TORONTO, March 25, 2013 /CNW/ - Tuition, youth unemployment, and student
mental health supports are important issues for Ontarians according the
results of a survey released today by the Ontario Undergraduate Student
Alliance (OUSA). Entitled "Public Opinion on Tuition, Youth
Unemployment, and Efforts to Support Students Living with Mental
Illness in Ontario," the survey, conducted by Nanos Research on OUSA's
behalf, details the opinion of a random sample of Ontarians on these
The results indicate that an overwhelming majority of Ontarians believe
that the current tuition framework of 5% annual tuition increases is
unfair. Even when reminded of the current provincial deficit, when
asked if they would be supportive of a tuition freeze accompanied by
increased government funding to universities, almost 60% of respondents
supported this measure.
Ontarians were also asked to provide their opinion on tying subsequent
tuition increases to inflation, with 70.8% of respondents agreeing that
should tuition increase in the future, it should be by no more than the
rate of inflation as measured by Ontario's Consumer Price Index.
"Ontarians recognize that our province has the least affordable tuition
in the country," said Alysha Li, President of OUSA. "Support for a more
affordable tuition framework, including an immediate tuition freeze,
strongly exists in Ontario."
Survey respondents also indicated that they would be supportive of new
government investment into strategies for addressing high youth
unemployment rates in Ontario. Approximately three out of four
respondents noted that they would be supportive of a new $100 million
investment into initiatives targeting youth unemployment by the
provincial government, despite Ontario's deficit reduction targets.
Reducing wait times for front-line mental health care on campuses and
investing in self-management workshops for students to address their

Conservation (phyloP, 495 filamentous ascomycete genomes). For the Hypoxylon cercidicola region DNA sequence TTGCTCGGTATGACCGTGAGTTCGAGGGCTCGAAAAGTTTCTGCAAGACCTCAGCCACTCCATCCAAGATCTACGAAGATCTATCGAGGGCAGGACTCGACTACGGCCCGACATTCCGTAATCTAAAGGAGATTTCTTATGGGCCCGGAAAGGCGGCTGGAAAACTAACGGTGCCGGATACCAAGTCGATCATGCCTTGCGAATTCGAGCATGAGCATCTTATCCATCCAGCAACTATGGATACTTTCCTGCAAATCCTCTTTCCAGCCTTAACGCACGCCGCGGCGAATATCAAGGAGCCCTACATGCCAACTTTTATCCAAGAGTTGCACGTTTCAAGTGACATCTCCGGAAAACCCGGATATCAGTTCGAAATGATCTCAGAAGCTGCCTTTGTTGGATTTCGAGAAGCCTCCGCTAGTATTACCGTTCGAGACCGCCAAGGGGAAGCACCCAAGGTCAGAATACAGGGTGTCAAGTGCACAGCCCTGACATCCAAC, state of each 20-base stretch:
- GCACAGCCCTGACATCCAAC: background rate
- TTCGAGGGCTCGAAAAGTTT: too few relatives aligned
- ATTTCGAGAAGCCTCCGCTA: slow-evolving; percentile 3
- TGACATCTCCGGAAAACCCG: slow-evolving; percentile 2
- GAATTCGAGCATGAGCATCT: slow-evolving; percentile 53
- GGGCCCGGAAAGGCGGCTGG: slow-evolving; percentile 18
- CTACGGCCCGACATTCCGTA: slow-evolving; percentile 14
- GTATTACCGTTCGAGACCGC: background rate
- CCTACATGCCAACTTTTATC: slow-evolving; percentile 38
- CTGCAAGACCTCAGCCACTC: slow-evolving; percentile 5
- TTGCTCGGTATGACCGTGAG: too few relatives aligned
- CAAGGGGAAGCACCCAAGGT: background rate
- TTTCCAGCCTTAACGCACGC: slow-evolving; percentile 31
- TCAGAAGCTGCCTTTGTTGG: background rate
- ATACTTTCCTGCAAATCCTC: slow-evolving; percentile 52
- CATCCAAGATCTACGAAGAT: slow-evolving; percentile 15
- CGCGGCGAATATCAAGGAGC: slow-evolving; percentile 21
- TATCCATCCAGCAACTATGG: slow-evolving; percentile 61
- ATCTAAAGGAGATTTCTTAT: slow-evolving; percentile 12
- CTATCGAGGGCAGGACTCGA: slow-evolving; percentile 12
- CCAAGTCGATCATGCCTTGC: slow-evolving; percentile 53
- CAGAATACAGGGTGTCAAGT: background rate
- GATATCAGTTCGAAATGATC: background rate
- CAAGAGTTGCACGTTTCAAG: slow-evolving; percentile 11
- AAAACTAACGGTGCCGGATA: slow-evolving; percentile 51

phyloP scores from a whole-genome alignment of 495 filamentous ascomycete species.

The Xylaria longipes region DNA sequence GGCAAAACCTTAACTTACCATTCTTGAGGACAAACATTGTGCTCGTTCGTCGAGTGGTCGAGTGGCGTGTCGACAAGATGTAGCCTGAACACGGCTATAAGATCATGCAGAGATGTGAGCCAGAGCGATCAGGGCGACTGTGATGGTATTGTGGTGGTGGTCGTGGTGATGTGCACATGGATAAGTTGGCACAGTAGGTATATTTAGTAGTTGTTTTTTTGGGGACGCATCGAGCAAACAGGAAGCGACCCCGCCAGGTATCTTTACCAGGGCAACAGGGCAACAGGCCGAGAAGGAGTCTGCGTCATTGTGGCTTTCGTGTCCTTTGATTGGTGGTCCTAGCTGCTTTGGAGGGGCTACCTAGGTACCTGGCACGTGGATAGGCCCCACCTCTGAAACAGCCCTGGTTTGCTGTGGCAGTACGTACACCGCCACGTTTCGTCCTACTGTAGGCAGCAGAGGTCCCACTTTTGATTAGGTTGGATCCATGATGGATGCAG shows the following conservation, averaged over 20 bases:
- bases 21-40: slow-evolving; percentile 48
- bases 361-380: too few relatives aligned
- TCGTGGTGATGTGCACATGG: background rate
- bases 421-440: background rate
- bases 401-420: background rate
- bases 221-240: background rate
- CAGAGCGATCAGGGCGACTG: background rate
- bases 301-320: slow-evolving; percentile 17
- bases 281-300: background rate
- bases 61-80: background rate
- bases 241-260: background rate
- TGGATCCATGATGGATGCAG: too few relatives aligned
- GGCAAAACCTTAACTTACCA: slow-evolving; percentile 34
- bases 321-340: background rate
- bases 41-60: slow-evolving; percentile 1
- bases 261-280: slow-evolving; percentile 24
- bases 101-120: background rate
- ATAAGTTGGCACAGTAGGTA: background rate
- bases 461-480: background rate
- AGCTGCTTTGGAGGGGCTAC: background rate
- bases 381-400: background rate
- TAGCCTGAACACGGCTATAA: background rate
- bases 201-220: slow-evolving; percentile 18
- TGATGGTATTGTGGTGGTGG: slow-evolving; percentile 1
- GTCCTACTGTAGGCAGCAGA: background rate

symptoms as they arise were selected as the top priorities for
increased funding for campus mental health care, according to the
survey results. Respondents were asked to choose between reducing
campus wait times, investing in self-management strategies, the sharing
of best practices between institutions, and directing resources towards
anti-stigma campaigns as their preferred means of addressing student
mental health issues. Front-line care and self-management strategies
received 33.4% and 28.5% support respectively.
"Residents of Ontario believe more can be done to address student health
and unemployment," continued Li. "New investment into strategies
designed to combat these issues will not only benefit students, but the
province as a whole."
To see the results of "Public Opinion on Tuition, Youth Unemployment,
and Efforts to Support Students Living with Mental Illness in Ontario,"
About the Ontario Undergraduate Student Alliance (OUSA)
OUSA represents the interests of over 155,000 professional and
undergraduate, full- and part-time university students at nine member
associations across Ontario.
SOURCE: Ontario Undergraduate Student Alliance
For further information:
For further information or to arrange an interview, please contact Brandon Sloan, Director of Communications.
T: 416 341-9948